Service center 106 provides a platform for managing communications over data network 102 and voice network 104. In addition, service center 106 provides gateway functions, such as code and protocol conversions, to transfer communications between data network 102 and voice network 104. Service center 106 may be implemented using a combination of hardware and software. For example, service center 106 may be implemented using a plurality of a general purpose computers or servers coupled by a network (not shown). Although service center 106 is shown with direct connections to data network 102 and voice network 104, any number and type of network elements may be interposed between service center 106, data network 102, and voice network 104. Service center 106 is described in further detail with reference to FIG. 4.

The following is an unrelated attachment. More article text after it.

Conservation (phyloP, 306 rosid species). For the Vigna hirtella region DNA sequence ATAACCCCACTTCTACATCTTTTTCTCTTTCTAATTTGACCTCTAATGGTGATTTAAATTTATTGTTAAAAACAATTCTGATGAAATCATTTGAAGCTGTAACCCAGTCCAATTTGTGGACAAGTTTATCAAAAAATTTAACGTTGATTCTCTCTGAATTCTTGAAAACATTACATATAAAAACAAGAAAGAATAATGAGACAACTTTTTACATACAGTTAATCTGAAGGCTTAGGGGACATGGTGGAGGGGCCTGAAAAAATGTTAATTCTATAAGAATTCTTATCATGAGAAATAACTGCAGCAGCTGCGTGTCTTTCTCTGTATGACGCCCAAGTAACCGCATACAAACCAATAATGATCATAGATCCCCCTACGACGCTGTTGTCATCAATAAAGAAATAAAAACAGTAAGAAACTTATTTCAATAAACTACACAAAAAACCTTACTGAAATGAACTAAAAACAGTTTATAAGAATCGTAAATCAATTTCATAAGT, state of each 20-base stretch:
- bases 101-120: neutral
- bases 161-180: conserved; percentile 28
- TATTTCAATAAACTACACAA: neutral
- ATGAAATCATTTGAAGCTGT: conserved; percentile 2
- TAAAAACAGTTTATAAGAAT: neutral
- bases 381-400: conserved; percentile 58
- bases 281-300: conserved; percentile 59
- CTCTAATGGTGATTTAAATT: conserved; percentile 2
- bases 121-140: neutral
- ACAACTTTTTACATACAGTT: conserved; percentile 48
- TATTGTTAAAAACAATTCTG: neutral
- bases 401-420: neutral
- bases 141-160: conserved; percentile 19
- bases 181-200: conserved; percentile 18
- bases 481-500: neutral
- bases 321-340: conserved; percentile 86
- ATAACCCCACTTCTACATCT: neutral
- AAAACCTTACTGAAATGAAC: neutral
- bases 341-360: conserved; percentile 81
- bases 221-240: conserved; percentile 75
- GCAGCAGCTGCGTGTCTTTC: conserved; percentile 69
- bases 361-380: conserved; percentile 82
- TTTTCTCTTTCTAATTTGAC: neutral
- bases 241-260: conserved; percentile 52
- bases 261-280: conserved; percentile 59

Service center database 108 contains information regarding user 110. For example, service center database 108 may contain information including, an identifier for user 110, a password, one or more email addresses for user 110, one or more instant messaging identifiers for user 110, and one or more telephone numbers, such as for phones 114, 116, and 118. Service center database 308 may also indicate which server, e.g., unified communications server 460, should be notified when a communications event occurs. Additionally, service center database 108 may contain configuration information that indicate rules for how and when communications are forwarded, such as telephone calls over voice network 104. Service center database 108 may be implemented as an Oracle™ database using a combination of known hardware and software, such as Proliant™ servers and EMC storage devices.